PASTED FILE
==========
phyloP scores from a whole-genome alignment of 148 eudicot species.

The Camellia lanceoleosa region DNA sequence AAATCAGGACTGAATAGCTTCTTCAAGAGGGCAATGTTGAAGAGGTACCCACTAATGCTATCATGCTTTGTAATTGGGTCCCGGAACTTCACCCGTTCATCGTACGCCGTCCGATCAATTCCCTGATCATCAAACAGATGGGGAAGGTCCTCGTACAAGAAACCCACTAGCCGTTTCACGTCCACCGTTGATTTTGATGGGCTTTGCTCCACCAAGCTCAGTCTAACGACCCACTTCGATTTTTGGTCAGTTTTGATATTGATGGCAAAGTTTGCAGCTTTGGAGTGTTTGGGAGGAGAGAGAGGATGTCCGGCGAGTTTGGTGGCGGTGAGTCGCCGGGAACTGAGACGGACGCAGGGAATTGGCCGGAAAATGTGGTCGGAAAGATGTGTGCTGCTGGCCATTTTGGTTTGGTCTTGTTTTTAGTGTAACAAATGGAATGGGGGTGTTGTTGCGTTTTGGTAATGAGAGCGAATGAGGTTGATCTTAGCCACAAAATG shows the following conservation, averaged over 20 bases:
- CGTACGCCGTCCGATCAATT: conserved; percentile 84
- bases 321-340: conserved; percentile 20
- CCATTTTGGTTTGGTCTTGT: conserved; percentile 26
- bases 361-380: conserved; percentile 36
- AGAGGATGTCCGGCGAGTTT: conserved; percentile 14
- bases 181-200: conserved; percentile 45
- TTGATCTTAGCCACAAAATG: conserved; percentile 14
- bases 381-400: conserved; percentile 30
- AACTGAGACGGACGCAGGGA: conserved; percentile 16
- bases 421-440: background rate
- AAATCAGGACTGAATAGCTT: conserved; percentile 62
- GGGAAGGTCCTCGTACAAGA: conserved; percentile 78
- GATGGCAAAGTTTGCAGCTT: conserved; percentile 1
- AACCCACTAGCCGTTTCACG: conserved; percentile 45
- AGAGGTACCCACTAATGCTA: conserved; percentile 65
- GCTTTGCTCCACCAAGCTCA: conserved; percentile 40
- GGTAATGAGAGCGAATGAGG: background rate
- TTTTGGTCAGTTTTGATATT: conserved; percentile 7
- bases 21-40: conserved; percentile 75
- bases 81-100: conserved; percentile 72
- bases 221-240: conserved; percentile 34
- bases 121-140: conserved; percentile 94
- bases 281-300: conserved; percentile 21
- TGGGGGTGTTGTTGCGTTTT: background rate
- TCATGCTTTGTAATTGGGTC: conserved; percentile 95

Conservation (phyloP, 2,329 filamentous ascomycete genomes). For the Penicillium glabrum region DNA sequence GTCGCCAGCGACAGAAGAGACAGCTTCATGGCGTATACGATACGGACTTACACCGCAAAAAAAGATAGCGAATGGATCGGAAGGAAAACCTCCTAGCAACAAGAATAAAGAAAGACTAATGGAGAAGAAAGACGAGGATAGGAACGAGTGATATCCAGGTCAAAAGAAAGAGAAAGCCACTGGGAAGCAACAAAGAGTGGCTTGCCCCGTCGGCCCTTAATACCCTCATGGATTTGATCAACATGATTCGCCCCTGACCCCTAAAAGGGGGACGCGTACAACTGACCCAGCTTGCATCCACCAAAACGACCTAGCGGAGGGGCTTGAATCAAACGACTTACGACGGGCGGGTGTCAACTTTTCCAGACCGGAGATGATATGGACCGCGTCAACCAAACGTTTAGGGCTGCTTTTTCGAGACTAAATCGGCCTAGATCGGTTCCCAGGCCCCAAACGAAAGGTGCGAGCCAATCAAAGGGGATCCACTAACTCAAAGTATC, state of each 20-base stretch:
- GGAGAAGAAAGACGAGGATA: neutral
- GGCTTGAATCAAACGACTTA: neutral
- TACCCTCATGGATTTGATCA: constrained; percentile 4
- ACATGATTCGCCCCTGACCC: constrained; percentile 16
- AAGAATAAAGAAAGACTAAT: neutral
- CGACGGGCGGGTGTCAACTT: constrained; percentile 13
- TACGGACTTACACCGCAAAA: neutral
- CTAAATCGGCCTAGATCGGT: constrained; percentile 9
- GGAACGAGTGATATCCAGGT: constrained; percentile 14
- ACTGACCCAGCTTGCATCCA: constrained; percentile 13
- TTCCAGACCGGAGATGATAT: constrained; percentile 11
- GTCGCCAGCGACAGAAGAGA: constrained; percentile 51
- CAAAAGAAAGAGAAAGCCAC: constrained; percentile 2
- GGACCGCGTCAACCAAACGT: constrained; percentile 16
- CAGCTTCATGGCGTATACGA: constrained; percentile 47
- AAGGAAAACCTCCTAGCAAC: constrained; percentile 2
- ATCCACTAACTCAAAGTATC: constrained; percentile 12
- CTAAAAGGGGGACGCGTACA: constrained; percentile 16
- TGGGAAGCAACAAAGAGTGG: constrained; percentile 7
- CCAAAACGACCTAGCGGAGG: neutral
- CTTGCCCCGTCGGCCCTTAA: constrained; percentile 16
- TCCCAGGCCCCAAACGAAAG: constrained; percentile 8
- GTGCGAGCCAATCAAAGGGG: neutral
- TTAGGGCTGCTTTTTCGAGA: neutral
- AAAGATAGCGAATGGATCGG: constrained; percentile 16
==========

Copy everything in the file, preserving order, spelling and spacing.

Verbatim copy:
phyloP scores from a whole-genome alignment of 148 eudicot species.

The Camellia lanceoleosa region DNA sequence AAATCAGGACTGAATAGCTTCTTCAAGAGGGCAATGTTGAAGAGGTACCCACTAATGCTATCATGCTTTGTAATTGGGTCCCGGAACTTCACCCGTTCATCGTACGCCGTCCGATCAATTCCCTGATCATCAAACAGATGGGGAAGGTCCTCGTACAAGAAACCCACTAGCCGTTTCACGTCCACCGTTGATTTTGATGGGCTTTGCTCCACCAAGCTCAGTCTAACGACCCACTTCGATTTTTGGTCAGTTTTGATATTGATGGCAAAGTTTGCAGCTTTGGAGTGTTTGGGAGGAGAGAGAGGATGTCCGGCGAGTTTGGTGGCGGTGAGTCGCCGGGAACTGAGACGGACGCAGGGAATTGGCCGGAAAATGTGGTCGGAAAGATGTGTGCTGCTGGCCATTTTGGTTTGGTCTTGTTTTTAGTGTAACAAATGGAATGGGGGTGTTGTTGCGTTTTGGTAATGAGAGCGAATGAGGTTGATCTTAGCCACAAAATG shows the following conservation, averaged over 20 bases:
- CGTACGCCGTCCGATCAATT: conserved; percentile 84
- bases 321-340: conserved; percentile 20
- CCATTTTGGTTTGGTCTTGT: conserved; percentile 26
- bases 361-380: conserved; percentile 36
- AGAGGATGTCCGGCGAGTTT: conserved; percentile 14
- bases 181-200: conserved; percentile 45
- TTGATCTTAGCCACAAAATG: conserved; percentile 14
- bases 381-400: conserved; percentile 30
- AACTGAGACGGACGCAGGGA: conserved; percentile 16
- bases 421-440: background rate
- AAATCAGGACTGAATAGCTT: conserved; percentile 62
- GGGAAGGTCCTCGTACAAGA: conserved; percentile 78
- GATGGCAAAGTTTGCAGCTT: conserved; percentile 1
- AACCCACTAGCCGTTTCACG: conserved; percentile 45
- AGAGGTACCCACTAATGCTA: conserved; percentile 65
- GCTTTGCTCCACCAAGCTCA: conserved; percentile 40
- GGTAATGAGAGCGAATGAGG: background rate
- TTTTGGTCAGTTTTGATATT: conserved; percentile 7
- bases 21-40: conserved; percentile 75
- bases 81-100: conserved; percentile 72
- bases 221-240: conserved; percentile 34
- bases 121-140: conserved; percentile 94
- bases 281-300: conserved; percentile 21
- TGGGGGTGTTGTTGCGTTTT: background rate
- TCATGCTTTGTAATTGGGTC: conserved; percentile 95

Conservation (phyloP, 2,329 filamentous ascomycete genomes). For the Penicillium glabrum region DNA sequence GTCGCCAGCGACAGAAGAGACAGCTTCATGGCGTATACGATACGGACTTACACCGCAAAAAAAGATAGCGAATGGATCGGAAGGAAAACCTCCTAGCAACAAGAATAAAGAAAGACTAATGGAGAAGAAAGACGAGGATAGGAACGAGTGATATCCAGGTCAAAAGAAAGAGAAAGCCACTGGGAAGCAACAAAGAGTGGCTTGCCCCGTCGGCCCTTAATACCCTCATGGATTTGATCAACATGATTCGCCCCTGACCCCTAAAAGGGGGACGCGTACAACTGACCCAGCTTGCATCCACCAAAACGACCTAGCGGAGGGGCTTGAATCAAACGACTTACGACGGGCGGGTGTCAACTTTTCCAGACCGGAGATGATATGGACCGCGTCAACCAAACGTTTAGGGCTGCTTTTTCGAGACTAAATCGGCCTAGATCGGTTCCCAGGCCCCAAACGAAAGGTGCGAGCCAATCAAAGGGGATCCACTAACTCAAAGTATC, state of each 20-base stretch:
- GGAGAAGAAAGACGAGGATA: neutral
- GGCTTGAATCAAACGACTTA: neutral
- TACCCTCATGGATTTGATCA: constrained; percentile 4
- ACATGATTCGCCCCTGACCC: constrained; percentile 16
- AAGAATAAAGAAAGACTAAT: neutral
- CGACGGGCGGGTGTCAACTT: constrained; percentile 13
- TACGGACTTACACCGCAAAA: neutral
- CTAAATCGGCCTAGATCGGT: constrained; percentile 9
- GGAACGAGTGATATCCAGGT: constrained; percentile 14
- ACTGACCCAGCTTGCATCCA: constrained; percentile 13
- TTCCAGACCGGAGATGATAT: constrained; percentile 11
- GTCGCCAGCGACAGAAGAGA: constrained; percentile 51
- CAAAAGAAAGAGAAAGCCAC: constrained; percentile 2
- GGACCGCGTCAACCAAACGT: constrained; percentile 16
- CAGCTTCATGGCGTATACGA: constrained; percentile 47
- AAGGAAAACCTCCTAGCAAC: constrained; percentile 2
- ATCCACTAACTCAAAGTATC: constrained; percentile 12
- CTAAAAGGGGGACGCGTACA: constrained; percentile 16
- TGGGAAGCAACAAAGAGTGG: constrained; percentile 7
- CCAAAACGACCTAGCGGAGG: neutral
- CTTGCCCCGTCGGCCCTTAA: constrained; percentile 16
- TCCCAGGCCCCAAACGAAAG: constrained; percentile 8
- GTGCGAGCCAATCAAAGGGG: neutral
- TTAGGGCTGCTTTTTCGAGA: neutral
- AAAGATAGCGAATGGATCGG: constrained; percentile 16